Academic journal article The Journal of Consumer Affairs

The Effect of Demographic, Economic, and Nutrition Factors on the Frequency of Food Away from Home

Academic journal article The Journal of Consumer Affairs

The Effect of Demographic, Economic, and Nutrition Factors on the Frequency of Food Away from Home

Article excerpt

Food away from home, especially fast food, is often cited as contributing to obesity and other nutritional problems. This negative publicity can affect demand. Models explaining visits to table service and fast food restaurants are estimated, with nutrition variables added to standard demographic measures. Demographic effects are similar to those in past studies. Nutrition factors have little impact on table service, but nutrition-orientated consumers tend to have lower fast food consumption.


One of the largest changes in American eating habits in recent decades has been the increasing reliance on food eaten away from home (FAFH). FAFH has increased from 33% of total food expenditures in 1970 to 47% by 2003. (1) Most of this is at table service and fast food restaurants. Much of the growth is attributed to the rising value of household time, especially as induced by more female labor force participation and rising household incomes. The importance of these factors has been shown in numerous studies (Byrne, Capps, and Saha 1998; Kinsey 1983; McCracken and Brandt 1987; Prochaska and Schrimper 1973; Redman 1980; Yen 1993). In addition, studies have consistently found that FAFH declines with household size, reflecting the scale economies associated with household meal preparation, and that women and older individuals of either sex are less likely to dine out. Separate analysis by type of facility has found different effects for some factors. For example, income is generally more important for table service, while convenience and accessibility have relatively greater influence for fast food (Jekanowski, Binkley, and Eales 2001; McCracken and Brandt 1987).

Recently, the growth in FAFH has generated concern about its possible effect on dietary quality. Analysis of food consumption surveys has indicated that meals eaten in restaurants are generally of lower nutritional quality than meals eaten at home, mainly due to higher fat and calorie content (Lin and Frazao 1997). Furthermore, obesity is now one of the nation's leading health problems, and because its growth has paralleled the trend in dining out, FAFH is often suggested as contributing to the energy imbalance that brings it about. Although this has not been scientifically established, the nature of restaurant food has become a policy issue. For example, proposals mandating that chain restaurants provide nutritional information on their menus have been introduced in both houses of Congress (Burton and Creyer 2004). On another front, lawsuits have been filed by diners alleging that their obesity resulted from restaurant meals.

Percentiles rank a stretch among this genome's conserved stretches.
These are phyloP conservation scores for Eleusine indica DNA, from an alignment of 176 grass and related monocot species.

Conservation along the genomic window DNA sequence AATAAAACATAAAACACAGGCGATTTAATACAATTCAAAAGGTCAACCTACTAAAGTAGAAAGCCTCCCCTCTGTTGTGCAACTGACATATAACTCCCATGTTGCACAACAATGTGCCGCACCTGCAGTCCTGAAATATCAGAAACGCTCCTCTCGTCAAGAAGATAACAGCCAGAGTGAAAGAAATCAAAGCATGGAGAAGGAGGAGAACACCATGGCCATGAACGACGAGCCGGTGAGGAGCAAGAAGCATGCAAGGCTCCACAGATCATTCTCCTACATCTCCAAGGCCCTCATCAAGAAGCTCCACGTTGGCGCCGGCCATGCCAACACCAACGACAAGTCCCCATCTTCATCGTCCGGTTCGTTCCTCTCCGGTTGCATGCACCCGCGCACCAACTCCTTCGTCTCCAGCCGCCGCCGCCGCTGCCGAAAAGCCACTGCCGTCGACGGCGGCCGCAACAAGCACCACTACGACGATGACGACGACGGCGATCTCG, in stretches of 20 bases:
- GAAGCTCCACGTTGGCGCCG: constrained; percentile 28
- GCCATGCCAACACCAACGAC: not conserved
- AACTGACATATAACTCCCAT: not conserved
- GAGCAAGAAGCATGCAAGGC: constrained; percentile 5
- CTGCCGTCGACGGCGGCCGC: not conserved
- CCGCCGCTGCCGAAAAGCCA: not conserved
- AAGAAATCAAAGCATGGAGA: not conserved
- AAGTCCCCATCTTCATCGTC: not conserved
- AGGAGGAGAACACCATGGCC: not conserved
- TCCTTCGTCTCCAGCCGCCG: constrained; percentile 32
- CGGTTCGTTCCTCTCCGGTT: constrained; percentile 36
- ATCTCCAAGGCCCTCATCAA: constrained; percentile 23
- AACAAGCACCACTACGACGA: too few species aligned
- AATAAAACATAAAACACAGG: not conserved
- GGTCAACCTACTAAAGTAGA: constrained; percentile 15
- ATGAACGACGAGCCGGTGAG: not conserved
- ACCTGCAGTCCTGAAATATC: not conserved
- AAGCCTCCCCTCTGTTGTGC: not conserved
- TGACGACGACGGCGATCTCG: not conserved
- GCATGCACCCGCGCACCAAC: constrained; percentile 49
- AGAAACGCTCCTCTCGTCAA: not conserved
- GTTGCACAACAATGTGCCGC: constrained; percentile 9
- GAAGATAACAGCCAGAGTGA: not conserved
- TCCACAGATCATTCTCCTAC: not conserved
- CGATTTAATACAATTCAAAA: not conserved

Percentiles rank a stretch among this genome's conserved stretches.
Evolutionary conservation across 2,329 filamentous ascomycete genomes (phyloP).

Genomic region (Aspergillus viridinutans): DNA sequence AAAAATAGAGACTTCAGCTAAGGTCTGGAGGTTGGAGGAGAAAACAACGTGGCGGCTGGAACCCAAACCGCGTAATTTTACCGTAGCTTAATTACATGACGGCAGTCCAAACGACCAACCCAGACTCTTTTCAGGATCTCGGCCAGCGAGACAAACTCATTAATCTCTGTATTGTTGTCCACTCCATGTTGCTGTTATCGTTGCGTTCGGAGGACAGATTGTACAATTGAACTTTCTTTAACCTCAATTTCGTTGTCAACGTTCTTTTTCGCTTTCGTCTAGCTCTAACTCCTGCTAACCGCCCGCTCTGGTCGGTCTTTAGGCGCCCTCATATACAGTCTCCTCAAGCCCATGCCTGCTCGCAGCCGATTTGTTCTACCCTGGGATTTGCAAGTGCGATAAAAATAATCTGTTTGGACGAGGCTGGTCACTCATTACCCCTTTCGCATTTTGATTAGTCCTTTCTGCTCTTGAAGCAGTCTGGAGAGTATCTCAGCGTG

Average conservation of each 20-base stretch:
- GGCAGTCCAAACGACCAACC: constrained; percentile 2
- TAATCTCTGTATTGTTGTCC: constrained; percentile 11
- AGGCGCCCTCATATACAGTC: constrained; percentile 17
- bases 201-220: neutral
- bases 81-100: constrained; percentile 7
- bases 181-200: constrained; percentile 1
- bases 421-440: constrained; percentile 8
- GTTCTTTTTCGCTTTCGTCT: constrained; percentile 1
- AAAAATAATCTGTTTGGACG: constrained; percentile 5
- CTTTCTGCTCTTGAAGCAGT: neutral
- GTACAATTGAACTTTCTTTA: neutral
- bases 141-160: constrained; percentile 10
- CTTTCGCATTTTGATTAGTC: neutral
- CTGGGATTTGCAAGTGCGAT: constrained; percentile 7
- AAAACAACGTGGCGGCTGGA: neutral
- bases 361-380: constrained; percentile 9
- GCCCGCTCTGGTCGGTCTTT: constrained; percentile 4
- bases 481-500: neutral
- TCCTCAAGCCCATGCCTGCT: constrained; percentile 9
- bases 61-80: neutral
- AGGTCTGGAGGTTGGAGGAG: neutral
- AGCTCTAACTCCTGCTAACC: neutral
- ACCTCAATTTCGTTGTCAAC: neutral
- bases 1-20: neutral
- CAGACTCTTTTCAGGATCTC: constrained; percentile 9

This public scrutiny has caused some restaurant chains to adopt proactive measures. New products geared to the nutrition-orientated consumer have been introduced, particularly by fast food chains. The success of these initiatives ultimately depends on acceptability by consumers. Although initial sales appear promising (Warner 2005), previous introductions of healthy menu options have not been highly successful (Consumer Reports 1996, 2004). One possible reason for this is that individuals concerned with nutrition are less inclined to dine out, perhaps due to the bad publicity--effectively negative advertising--directed at restaurant food.

Because of these considerations, a potentially important question is the extent to which nutrition concerns and attitudes affect the decision to have an FAFH meal. Although there have been several studies of the impact of nutrition factors on the demand for particular foods or nutrients (Brown and Schrader 1990; Chern, Loehman, and Yen 1995; Ippolito and Mathios 1990), most have focused on nutrition information, and none has considered restaurant dining. In this paper, we do so using an econometric model containing not only demographic measures and measures of convenience but also measures of nutrition attitudes, concerns, and knowledge. The issue addressed is the decision to dine out: we do not consider the subsequent issue of what is eaten when dining out occurs. …

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